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There are a variety of themes within the story but one predominant theme would be that of sacrifice and redemption. The relationship between Hassan and Amir features much sacrifice, especially on the part of Hassan, who does everything to keep Amir safe and comfortable. Hassan goes through so much trouble due to his loyalty to his friend, who is also actually his brother. While running a kite that Amir won, Hassan encounters Assef, the neighborhood bully. Assef asked for the kite but Hassan resisted knowing well that nothing good would come out of his resistance, and at this point he sacrificed himself to please Amir.
I had one last chance to make a decision. One final opportunity to decide who I was going to be. I could step into that alley, stand up for Hassan—the way he’d stepped up for me all those times in the past—and accept whatever would happen to me. Or I could run.
Hassan sacrificed himself again when Amir set him up as a thief. Amir hid his watch and some money under Hassan’s pillow, the items are discovered, and although Hassan knows that he is being framed by his friend, he still pleads guilty.
Baba came right out and asked. “Did you steal that money? Did you steal Amir’s watch, Hassan?”
Hassan’s reply was a single word, delivered in a thin, raspy voice: “Yes.”
After several years of carrying the burden of guilt, Amir seeks redemption, and he tries and eventually succeeds in saving Hassan’s child from Assef after much sacrifice on his part.
Come. There is a way to be good again, Rahim Khan had said on the phone just before hanging up. Said it in passing, almost as an afterthought.
A way to be good again.
An example of great sacrifice is Amir's risky mission to rescue Sohrab, Hassan's son. In fact, it is this possibility of sacrifice that opens the entire novel, when Rahim Khan offers Amir "a way to be good again" (2). As we know, Amir is a cowardly and poor friend to Hassan when they are in Afghanistan together, and Amir's actions could be said to be the direct cause of all that befalls Hassan and Ali in the novel. When Rahim Khan asks Amir to undertake this mission, Amir responds,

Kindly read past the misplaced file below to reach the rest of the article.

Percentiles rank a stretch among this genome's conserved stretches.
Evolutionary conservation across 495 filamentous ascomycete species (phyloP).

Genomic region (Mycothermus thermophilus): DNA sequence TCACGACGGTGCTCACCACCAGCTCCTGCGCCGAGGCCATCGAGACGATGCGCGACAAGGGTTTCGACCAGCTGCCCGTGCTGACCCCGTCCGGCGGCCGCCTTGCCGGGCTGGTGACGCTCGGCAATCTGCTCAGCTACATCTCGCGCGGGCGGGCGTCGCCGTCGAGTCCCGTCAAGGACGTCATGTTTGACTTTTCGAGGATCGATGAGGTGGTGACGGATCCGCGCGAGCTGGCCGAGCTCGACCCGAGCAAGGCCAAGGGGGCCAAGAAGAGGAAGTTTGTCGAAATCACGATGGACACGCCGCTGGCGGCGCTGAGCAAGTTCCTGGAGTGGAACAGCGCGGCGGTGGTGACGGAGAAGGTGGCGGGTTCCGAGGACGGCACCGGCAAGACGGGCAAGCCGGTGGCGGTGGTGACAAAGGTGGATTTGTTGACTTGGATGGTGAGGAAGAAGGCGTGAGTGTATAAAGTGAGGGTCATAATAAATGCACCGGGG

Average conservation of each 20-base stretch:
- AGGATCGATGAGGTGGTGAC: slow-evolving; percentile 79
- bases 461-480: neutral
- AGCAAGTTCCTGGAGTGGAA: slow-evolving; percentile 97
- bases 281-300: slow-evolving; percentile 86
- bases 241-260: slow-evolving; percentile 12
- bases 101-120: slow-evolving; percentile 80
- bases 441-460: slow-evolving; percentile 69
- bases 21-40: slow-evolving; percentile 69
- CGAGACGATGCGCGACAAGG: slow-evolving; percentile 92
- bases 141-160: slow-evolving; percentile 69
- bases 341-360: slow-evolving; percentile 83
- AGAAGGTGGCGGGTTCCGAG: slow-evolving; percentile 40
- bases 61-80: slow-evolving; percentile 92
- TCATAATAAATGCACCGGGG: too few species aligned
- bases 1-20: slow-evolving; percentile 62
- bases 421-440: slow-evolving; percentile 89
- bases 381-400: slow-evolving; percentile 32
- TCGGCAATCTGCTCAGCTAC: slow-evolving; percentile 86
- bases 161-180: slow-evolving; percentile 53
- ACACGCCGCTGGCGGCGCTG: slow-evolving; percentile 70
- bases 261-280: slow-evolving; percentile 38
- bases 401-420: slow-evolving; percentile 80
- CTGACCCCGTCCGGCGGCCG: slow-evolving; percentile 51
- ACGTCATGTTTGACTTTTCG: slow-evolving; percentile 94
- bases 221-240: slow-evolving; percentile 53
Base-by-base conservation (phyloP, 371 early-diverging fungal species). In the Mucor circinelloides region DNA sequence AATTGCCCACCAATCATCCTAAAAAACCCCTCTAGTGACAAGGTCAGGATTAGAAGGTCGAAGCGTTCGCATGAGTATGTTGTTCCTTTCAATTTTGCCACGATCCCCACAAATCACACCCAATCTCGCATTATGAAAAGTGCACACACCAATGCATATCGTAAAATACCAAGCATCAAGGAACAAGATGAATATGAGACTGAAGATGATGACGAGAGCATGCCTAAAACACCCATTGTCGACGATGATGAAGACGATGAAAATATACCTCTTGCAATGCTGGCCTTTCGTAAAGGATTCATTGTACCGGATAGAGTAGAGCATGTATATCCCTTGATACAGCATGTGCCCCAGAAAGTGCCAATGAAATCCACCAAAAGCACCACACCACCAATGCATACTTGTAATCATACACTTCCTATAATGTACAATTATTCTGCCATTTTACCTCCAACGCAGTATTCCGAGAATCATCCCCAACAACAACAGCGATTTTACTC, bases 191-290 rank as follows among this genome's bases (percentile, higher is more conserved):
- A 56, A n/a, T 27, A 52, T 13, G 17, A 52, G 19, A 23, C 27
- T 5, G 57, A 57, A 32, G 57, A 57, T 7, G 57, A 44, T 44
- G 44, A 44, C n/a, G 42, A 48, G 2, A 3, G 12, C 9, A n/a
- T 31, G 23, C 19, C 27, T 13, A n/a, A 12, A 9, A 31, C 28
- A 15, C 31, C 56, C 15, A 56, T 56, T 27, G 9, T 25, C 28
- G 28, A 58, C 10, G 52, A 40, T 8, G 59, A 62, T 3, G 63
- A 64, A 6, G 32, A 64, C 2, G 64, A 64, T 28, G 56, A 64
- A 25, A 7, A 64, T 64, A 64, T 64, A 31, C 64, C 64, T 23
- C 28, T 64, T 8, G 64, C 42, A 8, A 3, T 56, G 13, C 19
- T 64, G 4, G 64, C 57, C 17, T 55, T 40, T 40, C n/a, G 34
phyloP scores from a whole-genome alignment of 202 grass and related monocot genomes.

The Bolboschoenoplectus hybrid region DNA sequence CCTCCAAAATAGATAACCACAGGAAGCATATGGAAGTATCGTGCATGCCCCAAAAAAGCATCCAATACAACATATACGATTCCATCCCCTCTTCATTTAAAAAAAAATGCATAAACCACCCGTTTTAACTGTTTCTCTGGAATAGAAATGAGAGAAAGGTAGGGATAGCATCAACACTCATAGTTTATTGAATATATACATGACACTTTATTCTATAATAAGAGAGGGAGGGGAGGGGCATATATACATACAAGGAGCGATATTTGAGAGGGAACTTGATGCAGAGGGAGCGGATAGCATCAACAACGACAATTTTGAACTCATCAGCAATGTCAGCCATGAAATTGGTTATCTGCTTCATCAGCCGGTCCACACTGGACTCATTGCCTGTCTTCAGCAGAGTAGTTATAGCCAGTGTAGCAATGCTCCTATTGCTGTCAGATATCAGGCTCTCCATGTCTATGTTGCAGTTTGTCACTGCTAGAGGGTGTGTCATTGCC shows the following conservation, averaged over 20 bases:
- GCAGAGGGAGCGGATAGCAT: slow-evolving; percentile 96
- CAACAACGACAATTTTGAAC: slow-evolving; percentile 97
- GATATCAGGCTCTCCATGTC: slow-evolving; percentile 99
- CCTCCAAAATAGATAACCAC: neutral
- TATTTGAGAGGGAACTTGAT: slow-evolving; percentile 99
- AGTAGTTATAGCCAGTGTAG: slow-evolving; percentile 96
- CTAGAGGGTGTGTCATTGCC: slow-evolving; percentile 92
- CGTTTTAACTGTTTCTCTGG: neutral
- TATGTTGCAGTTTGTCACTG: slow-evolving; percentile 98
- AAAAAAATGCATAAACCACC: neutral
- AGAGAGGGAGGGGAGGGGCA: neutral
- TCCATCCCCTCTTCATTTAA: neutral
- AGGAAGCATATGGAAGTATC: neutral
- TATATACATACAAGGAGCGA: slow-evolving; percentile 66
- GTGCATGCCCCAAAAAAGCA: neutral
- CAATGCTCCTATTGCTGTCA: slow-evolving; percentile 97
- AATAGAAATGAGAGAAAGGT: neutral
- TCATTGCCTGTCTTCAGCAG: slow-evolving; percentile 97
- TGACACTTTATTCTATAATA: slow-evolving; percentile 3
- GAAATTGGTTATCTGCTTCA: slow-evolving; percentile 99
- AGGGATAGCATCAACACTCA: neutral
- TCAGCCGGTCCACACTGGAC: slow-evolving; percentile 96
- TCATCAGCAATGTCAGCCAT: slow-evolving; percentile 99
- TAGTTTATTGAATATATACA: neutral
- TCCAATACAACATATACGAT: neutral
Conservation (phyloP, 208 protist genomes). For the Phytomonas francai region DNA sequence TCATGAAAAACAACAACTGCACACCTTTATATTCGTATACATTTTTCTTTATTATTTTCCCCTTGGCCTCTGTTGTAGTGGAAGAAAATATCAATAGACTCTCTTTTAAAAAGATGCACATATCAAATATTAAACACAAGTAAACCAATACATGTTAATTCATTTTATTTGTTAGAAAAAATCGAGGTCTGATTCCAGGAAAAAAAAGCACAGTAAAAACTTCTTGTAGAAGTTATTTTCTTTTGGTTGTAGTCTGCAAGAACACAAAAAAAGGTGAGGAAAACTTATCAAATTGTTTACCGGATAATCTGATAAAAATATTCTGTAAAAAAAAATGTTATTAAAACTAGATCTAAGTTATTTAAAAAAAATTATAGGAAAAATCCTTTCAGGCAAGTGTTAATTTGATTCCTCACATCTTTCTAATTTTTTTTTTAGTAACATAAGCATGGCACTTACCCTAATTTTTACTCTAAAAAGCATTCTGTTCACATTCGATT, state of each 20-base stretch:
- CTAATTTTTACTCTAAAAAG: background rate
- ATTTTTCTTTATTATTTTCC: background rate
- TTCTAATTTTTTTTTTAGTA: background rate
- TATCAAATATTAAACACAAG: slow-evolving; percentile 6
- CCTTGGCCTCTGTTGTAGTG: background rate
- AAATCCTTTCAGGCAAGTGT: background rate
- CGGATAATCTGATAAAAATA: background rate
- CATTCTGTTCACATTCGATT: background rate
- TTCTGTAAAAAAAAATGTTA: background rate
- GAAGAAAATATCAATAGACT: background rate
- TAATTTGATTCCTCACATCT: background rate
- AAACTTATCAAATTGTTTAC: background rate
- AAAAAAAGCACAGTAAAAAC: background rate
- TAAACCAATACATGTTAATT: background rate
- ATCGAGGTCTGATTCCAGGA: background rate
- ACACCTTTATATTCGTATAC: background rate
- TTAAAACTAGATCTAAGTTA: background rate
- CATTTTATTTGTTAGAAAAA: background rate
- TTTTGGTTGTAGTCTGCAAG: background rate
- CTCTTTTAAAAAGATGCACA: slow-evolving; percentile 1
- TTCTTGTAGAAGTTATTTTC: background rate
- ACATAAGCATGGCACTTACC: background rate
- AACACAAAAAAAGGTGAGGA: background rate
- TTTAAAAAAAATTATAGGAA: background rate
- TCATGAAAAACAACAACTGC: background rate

I have a wife in America, a home, a career, and a family. Kabul is a dangerous place, you know that, and you'd have me risk everything for..." (221).
In spite of all of this, Amir does in fact rescue Sohrab, at great cost to himself, a good example of a sacrifice in the story. This sacrifice is central to the story, leading as it does to Amir's redemption.
I am allowed to give you some quotes and leave some for other editors. Sacrifice from my point of view has been the way in which Hassan has lived his life. He always does for others with little concern for himself. Even as a child he made decisions based on sacrifice.
Assef was the local bully who tried to dominate Amir often. When they were confronted by him, Hassan pulls out his slingshot after asking him nicely to leave them alone.
"You are right Agah. But perhaps you didn't notice that I'm the one holding the slingshot."(42)
When Assef and his friends trap Hassan in the alley way, they try to get Amir's kite from him. He defies them by telling them that the kite was won by Amir and that he would not give it to them. Had he given it to them Assef may not have become so angry that he raped Hassan. Even in this stressful and dangerous situation, Hassan makes the sacrifice to protect Amir's kite.
"Amir agha won the tournament and I ran this kite for him. I ran it fairly. This is his kite"(72)
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